What are Indigenous rights?
Indigenous peoples around the world have unique rights as the Traditional Owners and original Custodians of lands that have been colonised.
These individual and collective Indigenous rights are set out in the United Nations Declaration on the Rights of Indigenous Peoples (UNDRIP).[i] UNDRIP establishes a universal framework of minimum standards for the survival, dignity and well-being of Indigenous peoples around the world.
UNDRIP sets out how universal human rights and fundamental freedoms apply to the distinct experiences of Indigenous peoples across the world. It includes the rights of Indigenous peoples to:
- Self-determination: the right to shape their own lives, including their economic, social, cultural, and political futures (Article 3). This is a central right of UNDRIP, and all other Indigenous rights in the Declaration help to achieve self-determination. Learn more about this in the self-determination and Indigenous peoples resource
- Autonomy and self-government: the right to decide how to develop politically, economically, and socially (Article 4).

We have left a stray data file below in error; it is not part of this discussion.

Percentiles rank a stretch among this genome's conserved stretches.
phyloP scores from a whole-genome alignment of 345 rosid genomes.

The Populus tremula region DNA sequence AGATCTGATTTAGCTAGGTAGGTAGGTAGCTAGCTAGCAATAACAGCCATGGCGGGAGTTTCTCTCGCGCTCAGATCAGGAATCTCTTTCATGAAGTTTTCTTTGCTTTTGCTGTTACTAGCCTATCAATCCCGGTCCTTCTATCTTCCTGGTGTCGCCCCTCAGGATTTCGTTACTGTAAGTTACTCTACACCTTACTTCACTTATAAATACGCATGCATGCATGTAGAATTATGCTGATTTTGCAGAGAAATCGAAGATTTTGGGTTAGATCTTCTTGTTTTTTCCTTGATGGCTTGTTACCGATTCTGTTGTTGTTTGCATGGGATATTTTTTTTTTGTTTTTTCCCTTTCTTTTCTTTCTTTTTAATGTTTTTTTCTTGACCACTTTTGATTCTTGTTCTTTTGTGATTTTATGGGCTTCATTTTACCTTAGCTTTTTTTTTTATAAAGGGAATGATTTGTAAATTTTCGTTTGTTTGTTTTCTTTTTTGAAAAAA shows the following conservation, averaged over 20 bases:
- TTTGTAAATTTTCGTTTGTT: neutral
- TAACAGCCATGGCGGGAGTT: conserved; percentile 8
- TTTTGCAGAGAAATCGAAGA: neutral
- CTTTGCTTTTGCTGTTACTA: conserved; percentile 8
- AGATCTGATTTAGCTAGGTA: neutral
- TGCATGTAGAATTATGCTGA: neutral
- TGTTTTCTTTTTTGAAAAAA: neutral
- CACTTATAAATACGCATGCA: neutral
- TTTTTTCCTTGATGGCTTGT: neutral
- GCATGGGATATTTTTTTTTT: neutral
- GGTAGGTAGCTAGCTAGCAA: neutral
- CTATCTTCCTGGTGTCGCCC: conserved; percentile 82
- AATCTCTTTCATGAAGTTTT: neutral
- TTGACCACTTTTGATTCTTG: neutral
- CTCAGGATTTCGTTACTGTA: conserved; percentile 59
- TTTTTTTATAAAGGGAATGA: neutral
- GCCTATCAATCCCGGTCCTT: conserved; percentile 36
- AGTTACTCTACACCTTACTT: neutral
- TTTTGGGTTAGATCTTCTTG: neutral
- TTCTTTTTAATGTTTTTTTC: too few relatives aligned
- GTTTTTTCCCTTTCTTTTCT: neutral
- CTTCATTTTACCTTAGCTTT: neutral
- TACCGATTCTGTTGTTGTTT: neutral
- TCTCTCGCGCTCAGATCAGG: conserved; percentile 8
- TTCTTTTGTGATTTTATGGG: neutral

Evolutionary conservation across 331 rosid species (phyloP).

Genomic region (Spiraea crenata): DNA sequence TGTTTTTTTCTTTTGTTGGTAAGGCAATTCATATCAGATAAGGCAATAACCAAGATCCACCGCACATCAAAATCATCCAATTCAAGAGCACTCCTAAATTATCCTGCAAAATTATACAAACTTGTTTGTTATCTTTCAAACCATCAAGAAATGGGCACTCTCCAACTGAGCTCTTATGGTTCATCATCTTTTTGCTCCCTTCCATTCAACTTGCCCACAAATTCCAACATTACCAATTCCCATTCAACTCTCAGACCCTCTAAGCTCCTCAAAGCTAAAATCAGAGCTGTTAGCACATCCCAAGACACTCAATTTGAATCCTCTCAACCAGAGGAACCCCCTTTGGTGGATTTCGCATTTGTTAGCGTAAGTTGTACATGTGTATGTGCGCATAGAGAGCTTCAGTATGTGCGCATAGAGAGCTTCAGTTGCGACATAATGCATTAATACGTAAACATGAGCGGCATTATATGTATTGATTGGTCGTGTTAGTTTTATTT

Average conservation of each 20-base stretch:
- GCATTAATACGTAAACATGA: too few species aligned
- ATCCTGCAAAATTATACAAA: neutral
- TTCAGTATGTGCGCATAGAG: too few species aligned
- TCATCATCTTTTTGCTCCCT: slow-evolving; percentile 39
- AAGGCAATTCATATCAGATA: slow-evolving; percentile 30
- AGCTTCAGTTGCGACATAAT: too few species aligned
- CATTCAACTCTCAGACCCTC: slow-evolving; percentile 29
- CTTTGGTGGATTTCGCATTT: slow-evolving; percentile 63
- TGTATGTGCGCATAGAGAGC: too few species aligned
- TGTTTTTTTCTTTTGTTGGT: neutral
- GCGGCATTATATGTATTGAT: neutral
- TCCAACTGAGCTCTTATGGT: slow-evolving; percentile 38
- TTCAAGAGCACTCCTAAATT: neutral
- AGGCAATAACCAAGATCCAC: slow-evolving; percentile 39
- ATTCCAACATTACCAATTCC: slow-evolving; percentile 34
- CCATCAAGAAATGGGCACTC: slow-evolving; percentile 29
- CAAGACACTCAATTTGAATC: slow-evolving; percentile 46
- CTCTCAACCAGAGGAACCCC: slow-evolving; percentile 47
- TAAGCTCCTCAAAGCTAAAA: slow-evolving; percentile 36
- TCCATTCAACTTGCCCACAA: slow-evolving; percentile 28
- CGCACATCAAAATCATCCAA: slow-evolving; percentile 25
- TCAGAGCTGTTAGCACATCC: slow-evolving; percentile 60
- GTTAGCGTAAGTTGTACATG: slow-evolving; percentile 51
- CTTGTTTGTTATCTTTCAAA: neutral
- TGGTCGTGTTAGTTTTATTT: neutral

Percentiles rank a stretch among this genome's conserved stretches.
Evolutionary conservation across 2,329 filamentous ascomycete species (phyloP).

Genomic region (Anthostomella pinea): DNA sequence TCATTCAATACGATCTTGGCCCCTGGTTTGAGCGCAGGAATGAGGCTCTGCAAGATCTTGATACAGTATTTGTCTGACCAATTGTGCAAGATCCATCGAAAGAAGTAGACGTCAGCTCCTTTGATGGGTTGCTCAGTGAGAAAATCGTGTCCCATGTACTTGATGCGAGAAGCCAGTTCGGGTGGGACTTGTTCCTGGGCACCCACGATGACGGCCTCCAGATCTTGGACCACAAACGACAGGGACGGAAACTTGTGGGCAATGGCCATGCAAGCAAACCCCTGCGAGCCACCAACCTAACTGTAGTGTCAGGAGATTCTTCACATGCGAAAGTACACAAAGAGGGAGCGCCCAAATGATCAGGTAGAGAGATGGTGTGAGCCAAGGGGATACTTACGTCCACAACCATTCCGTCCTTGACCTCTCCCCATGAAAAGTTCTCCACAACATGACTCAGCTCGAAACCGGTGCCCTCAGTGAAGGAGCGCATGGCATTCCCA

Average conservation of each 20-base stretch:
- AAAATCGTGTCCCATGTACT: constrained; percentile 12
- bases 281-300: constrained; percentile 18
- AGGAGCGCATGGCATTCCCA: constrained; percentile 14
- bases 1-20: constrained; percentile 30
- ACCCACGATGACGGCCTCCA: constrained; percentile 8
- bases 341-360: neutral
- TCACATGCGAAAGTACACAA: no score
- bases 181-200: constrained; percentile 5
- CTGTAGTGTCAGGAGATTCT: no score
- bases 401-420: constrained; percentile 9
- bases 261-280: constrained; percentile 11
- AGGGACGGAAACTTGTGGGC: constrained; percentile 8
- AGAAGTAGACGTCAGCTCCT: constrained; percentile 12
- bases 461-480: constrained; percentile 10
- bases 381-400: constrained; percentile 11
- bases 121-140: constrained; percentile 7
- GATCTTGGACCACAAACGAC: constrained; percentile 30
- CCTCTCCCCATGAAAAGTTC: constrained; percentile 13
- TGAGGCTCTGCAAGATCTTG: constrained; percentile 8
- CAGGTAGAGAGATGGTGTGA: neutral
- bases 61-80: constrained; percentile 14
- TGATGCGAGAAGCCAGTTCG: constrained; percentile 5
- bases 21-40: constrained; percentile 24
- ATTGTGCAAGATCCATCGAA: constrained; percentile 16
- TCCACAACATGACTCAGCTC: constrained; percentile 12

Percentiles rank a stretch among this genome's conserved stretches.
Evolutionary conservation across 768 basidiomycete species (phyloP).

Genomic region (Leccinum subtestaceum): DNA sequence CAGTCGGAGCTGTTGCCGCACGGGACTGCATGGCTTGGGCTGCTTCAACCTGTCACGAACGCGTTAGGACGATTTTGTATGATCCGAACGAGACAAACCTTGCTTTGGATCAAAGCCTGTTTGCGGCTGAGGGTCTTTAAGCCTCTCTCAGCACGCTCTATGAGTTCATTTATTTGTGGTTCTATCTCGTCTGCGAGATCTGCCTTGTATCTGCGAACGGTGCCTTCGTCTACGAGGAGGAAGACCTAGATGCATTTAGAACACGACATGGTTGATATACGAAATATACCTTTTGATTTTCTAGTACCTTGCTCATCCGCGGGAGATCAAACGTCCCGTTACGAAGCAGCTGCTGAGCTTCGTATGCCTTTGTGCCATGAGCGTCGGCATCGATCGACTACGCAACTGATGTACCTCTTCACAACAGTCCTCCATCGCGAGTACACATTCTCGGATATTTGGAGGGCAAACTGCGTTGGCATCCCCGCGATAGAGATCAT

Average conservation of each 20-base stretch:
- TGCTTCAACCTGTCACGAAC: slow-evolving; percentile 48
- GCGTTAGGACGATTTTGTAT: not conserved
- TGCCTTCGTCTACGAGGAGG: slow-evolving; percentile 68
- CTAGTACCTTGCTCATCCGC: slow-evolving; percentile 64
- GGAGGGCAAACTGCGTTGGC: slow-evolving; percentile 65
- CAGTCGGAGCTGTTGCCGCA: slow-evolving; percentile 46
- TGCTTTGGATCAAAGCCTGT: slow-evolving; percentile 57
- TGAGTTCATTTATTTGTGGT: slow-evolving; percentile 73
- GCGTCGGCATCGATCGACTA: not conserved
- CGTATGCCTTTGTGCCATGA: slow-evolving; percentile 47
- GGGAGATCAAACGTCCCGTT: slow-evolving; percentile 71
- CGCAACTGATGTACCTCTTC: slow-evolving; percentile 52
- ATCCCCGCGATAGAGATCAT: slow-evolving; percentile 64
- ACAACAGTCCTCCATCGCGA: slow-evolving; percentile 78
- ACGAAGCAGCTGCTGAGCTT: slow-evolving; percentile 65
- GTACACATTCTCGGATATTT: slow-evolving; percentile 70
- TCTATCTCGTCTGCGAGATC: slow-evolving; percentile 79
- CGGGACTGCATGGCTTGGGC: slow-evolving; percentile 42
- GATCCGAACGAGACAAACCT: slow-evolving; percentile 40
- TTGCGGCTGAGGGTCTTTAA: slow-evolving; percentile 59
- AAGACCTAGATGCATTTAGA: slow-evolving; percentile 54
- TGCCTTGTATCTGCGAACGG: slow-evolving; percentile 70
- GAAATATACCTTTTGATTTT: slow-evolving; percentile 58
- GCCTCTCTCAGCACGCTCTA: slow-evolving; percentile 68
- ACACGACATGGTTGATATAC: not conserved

- Indigenous decision-making institutions: the right to maintain and strengthen their distinct political, legal, economic, social, and cultural institutions (Article 5).
- Culture: the right to practise and revitalise their cultural traditions and customs, including to maintain, protect and develop the past, present and future manifestations of their cultures (Article 11).
- Language: the right to establish and control their educational systems and institutions providing education in their own languages, in a manner appropriate to their cultural methods of teaching and learning (Article 14).
- Participation and representation: the right to participate in decision-making in matters that affect their rights, and through representatives they choose (Article 18).
- Consultation with government: the right to be consulted through their own representative institutions in order to obtain their free, prior and informed consent before adopting and implementing legislative or administrative measures that may affect them (Article 19).
- Determining future priorities: the right to be actively involved in developing and determining health, housing and other economic and social programs affecting them (Article 23).
- Land: the right to legal recognition and protection of the lands, territories, waters, coastal seas, and resources that they have traditionally owned or occupied (Article 26).
UNDRIP specifically requires that Governments around the world ‘in consultation and cooperation with Indigenous peoples, shall take the appropriate measures, including legislative measures, to achieve the ends of this Declaration’. Australia endorsed UNDRIP in 2009.